Says Adrienne Yentis
A friend of mine recently was riding on the heath
and she came across a group of cattle strung out across the bridlepath with no way through – the only way off was to turn round. Fortunately her horse
remained calm throughout. But you can imagine how a nervous horse might react ........... read more
Save Sherwood Forest
Save Sherwood Forest, along with other organisations in the Forest Campaigns Network (FCN), have been involved with meeting Defra & Forestry Commission officials with the aim of representing a grass roots view of the new managing body.
Progress is being made, but much is still to be decided, particularly regarding the role of the Guardians.
The general view seems to be that the new body will develop out of the existing Forest Enterprise England and have much the same role and responsibilities. However it will be established through legislation as a statutory Public Corporation still operating in the public sector but at arm’s length from Government and outside the Civil Service. Its primary role will be to manage the PFE for the benefit of people, nature and the economy as stated in the Government’s Forestry & Woodlands Policy Statement issued in January.
The new organisation would be managed by a board of directors including a number of non- executive directors. The Secretary of State would appoint the Chair of the board and have powers to intervene in the running of the PFE if the organisation is not carrying out its statutory duties.
The new PFE MO would have more freedom to operate commercially than the existing FEE with the aim of being more self-sufficient in the long term. This would include buying and selling land and other assets, but crucially it would have a statutory duty to maintain the overall integrity of the PFE.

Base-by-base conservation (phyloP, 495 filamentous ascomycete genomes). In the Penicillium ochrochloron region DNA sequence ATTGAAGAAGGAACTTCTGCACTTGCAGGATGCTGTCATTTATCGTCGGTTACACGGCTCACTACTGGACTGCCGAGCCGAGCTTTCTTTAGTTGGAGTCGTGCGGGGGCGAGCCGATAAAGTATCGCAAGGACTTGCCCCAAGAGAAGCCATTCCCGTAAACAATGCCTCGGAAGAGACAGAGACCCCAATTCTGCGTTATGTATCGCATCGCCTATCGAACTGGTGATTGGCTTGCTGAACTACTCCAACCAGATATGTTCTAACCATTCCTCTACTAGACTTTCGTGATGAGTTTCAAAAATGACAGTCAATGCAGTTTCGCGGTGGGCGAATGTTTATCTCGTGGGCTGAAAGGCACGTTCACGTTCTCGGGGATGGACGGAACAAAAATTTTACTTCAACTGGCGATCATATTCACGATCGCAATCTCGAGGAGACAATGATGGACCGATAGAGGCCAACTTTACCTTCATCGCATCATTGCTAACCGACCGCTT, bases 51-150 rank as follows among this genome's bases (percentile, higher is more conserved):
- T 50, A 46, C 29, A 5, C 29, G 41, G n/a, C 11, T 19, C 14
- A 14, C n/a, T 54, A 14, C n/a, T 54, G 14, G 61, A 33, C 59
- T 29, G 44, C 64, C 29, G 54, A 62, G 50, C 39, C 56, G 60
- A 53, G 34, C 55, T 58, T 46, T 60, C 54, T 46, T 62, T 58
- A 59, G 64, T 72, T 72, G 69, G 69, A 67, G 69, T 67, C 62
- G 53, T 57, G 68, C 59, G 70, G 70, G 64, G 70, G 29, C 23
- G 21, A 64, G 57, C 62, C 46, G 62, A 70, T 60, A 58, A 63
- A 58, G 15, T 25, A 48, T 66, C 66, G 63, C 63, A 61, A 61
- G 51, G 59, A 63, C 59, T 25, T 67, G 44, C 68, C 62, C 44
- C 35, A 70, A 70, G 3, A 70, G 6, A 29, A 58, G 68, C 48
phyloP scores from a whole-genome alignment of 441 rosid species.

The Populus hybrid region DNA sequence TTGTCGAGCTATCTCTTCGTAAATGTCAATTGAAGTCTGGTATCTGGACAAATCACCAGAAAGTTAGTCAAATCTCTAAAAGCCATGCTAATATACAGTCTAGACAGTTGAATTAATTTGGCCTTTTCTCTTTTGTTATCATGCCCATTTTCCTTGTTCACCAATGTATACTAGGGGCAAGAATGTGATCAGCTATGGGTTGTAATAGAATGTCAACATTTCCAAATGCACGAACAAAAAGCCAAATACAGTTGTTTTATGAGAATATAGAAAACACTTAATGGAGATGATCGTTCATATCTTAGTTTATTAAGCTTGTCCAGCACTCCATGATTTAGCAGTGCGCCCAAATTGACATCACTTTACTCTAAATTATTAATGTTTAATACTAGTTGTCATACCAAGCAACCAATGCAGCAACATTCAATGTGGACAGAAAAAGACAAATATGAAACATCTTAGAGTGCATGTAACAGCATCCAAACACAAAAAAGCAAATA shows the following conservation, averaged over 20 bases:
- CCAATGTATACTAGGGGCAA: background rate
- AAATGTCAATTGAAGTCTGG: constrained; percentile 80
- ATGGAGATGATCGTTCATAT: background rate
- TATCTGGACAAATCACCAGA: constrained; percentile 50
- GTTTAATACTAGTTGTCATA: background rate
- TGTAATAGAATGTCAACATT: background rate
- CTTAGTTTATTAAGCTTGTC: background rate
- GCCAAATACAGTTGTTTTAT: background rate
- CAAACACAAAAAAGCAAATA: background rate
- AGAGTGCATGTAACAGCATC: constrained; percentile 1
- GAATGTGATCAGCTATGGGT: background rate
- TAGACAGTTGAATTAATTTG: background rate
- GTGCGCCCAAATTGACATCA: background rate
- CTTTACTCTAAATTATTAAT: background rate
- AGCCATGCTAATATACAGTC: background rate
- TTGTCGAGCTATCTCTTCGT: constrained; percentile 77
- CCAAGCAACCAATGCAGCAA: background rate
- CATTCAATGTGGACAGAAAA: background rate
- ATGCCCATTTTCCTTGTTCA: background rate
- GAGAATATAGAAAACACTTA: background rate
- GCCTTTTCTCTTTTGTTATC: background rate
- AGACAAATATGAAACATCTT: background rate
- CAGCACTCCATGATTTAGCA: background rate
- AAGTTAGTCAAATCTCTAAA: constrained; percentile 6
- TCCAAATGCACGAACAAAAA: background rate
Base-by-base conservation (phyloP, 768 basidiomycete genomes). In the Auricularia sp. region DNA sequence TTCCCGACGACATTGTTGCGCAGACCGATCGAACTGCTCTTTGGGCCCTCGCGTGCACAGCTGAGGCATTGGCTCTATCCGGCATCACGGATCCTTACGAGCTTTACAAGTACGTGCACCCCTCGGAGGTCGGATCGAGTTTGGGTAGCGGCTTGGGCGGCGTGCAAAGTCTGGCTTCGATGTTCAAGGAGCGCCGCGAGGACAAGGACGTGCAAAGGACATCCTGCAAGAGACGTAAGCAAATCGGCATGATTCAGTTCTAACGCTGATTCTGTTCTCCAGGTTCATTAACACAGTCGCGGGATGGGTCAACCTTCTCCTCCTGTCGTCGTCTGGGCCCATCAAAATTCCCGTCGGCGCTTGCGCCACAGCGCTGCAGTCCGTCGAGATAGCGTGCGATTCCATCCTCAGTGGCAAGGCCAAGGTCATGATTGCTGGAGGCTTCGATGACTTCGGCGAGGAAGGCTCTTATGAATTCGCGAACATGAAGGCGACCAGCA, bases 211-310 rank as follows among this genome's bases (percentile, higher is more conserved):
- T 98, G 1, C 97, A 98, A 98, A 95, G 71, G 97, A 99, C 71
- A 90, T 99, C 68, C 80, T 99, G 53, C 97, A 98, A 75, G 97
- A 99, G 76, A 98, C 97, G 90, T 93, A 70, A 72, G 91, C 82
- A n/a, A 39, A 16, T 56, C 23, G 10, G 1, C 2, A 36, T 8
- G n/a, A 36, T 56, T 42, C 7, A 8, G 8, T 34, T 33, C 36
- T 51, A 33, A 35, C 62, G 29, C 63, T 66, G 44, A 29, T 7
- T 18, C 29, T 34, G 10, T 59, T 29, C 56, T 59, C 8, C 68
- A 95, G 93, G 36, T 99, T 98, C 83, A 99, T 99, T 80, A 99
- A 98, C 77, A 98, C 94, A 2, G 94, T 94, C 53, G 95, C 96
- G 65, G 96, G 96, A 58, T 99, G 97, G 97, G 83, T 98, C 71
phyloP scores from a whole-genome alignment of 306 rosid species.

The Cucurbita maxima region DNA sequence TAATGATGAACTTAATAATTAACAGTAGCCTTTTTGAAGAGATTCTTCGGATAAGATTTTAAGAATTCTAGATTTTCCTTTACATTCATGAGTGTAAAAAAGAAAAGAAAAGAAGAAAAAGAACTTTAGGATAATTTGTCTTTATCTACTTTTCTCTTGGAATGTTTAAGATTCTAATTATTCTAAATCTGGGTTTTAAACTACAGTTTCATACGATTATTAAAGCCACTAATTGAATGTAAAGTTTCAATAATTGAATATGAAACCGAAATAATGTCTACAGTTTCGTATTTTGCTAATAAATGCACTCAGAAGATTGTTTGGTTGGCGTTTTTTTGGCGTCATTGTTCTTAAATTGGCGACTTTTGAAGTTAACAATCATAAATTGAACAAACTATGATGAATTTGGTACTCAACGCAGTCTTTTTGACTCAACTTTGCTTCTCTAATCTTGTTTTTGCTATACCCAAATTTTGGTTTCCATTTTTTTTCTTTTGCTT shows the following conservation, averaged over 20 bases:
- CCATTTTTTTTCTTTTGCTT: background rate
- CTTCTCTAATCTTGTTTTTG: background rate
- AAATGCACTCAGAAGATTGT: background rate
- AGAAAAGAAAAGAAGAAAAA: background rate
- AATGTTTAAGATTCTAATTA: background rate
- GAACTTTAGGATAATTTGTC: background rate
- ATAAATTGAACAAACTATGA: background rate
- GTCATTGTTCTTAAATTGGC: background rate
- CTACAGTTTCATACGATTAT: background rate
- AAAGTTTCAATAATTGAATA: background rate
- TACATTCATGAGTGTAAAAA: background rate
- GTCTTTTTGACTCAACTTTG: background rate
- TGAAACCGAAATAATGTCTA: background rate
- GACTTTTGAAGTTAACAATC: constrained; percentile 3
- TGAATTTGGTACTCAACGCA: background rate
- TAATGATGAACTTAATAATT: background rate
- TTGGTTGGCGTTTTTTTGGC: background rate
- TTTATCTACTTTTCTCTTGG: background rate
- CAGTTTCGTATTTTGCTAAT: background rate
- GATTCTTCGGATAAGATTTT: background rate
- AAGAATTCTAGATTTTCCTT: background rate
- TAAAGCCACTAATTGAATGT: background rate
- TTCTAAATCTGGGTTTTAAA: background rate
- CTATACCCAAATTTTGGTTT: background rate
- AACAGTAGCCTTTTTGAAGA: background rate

The Guardians would operate separately from the board and would support the organisation’s purpose. Their role would be to ensure that the organisation was delivering the benefits to society and wild life as stated in its remit. Exactly what teeth (or how sharp) the Guardians would have has not been decided. Predictably we in the Campaigns Network want real power to be given to the Guardians in order to protect against the over commercialisation of the PFE in the rush to be self-financing. Perhaps equally predictable is Defra’s view that the board must have the final say and that the Guardians are there to advise the board, not to be “another board”. Personally, I have some sympathy with this view, but see no reason why Guardians can’t be part of the main board. I also think that there could be a compromise regarding sales of large areas of land that potentially have an impact on local communities or wild-life.
The issue of how many Guardians is still being discussed - a group of 5 to 20 people has been mooted. The general consensus within FCN is for each Forest District to have a representative(s) to give community representation along with others from environmental and forest industry interests. This would mean a Guardian group of around 12 to 15 people.
Says Sarah Palmer
I’ve been banned from emailing Hampshire Country Council with complaints about bridleways .............. read more